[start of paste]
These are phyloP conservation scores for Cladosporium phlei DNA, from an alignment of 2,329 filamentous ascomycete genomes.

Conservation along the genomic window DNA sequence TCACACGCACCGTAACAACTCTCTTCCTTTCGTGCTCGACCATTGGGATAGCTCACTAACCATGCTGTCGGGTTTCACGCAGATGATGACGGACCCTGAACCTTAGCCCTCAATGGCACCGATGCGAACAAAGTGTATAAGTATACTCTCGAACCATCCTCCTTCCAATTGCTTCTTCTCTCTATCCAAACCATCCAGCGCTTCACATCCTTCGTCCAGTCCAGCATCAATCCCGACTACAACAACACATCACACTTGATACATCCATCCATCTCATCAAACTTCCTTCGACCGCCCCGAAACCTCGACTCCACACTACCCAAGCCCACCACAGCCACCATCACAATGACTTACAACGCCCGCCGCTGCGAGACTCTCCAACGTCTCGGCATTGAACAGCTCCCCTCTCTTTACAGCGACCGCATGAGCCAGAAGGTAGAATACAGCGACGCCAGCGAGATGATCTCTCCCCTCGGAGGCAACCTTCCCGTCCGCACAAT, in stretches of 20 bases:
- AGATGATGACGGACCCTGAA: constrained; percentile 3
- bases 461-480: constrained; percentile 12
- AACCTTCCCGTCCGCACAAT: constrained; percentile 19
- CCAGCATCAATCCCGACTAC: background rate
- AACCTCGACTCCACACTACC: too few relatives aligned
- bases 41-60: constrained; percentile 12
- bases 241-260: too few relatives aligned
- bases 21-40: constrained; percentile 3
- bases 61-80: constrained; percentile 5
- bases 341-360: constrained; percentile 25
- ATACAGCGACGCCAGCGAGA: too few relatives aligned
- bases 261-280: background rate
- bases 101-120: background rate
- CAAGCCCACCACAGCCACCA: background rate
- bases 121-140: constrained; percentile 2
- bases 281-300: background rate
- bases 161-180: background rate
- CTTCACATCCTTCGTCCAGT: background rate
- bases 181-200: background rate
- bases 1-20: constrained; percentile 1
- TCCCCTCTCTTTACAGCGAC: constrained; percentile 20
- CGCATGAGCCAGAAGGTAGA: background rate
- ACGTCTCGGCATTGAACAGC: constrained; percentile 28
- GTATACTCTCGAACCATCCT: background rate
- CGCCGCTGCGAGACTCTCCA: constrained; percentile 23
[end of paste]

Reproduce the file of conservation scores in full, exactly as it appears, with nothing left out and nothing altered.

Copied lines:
These are phyloP conservation scores for Cladosporium phlei DNA, from an alignment of 2,329 filamentous ascomycete genomes.

Conservation along the genomic window DNA sequence TCACACGCACCGTAACAACTCTCTTCCTTTCGTGCTCGACCATTGGGATAGCTCACTAACCATGCTGTCGGGTTTCACGCAGATGATGACGGACCCTGAACCTTAGCCCTCAATGGCACCGATGCGAACAAAGTGTATAAGTATACTCTCGAACCATCCTCCTTCCAATTGCTTCTTCTCTCTATCCAAACCATCCAGCGCTTCACATCCTTCGTCCAGTCCAGCATCAATCCCGACTACAACAACACATCACACTTGATACATCCATCCATCTCATCAAACTTCCTTCGACCGCCCCGAAACCTCGACTCCACACTACCCAAGCCCACCACAGCCACCATCACAATGACTTACAACGCCCGCCGCTGCGAGACTCTCCAACGTCTCGGCATTGAACAGCTCCCCTCTCTTTACAGCGACCGCATGAGCCAGAAGGTAGAATACAGCGACGCCAGCGAGATGATCTCTCCCCTCGGAGGCAACCTTCCCGTCCGCACAAT, in stretches of 20 bases:
- AGATGATGACGGACCCTGAA: constrained; percentile 3
- bases 461-480: constrained; percentile 12
- AACCTTCCCGTCCGCACAAT: constrained; percentile 19
- CCAGCATCAATCCCGACTAC: background rate
- AACCTCGACTCCACACTACC: too few relatives aligned
- bases 41-60: constrained; percentile 12
- bases 241-260: too few relatives aligned
- bases 21-40: constrained; percentile 3
- bases 61-80: constrained; percentile 5
- bases 341-360: constrained; percentile 25
- ATACAGCGACGCCAGCGAGA: too few relatives aligned
- bases 261-280: background rate
- bases 101-120: background rate
- CAAGCCCACCACAGCCACCA: background rate
- bases 121-140: constrained; percentile 2
- bases 281-300: background rate
- bases 161-180: background rate
- CTTCACATCCTTCGTCCAGT: background rate
- bases 181-200: background rate
- bases 1-20: constrained; percentile 1
- TCCCCTCTCTTTACAGCGAC: constrained; percentile 20
- CGCATGAGCCAGAAGGTAGA: background rate
- ACGTCTCGGCATTGAACAGC: constrained; percentile 28
- GTATACTCTCGAACCATCCT: background rate
- CGCCGCTGCGAGACTCTCCA: constrained; percentile 23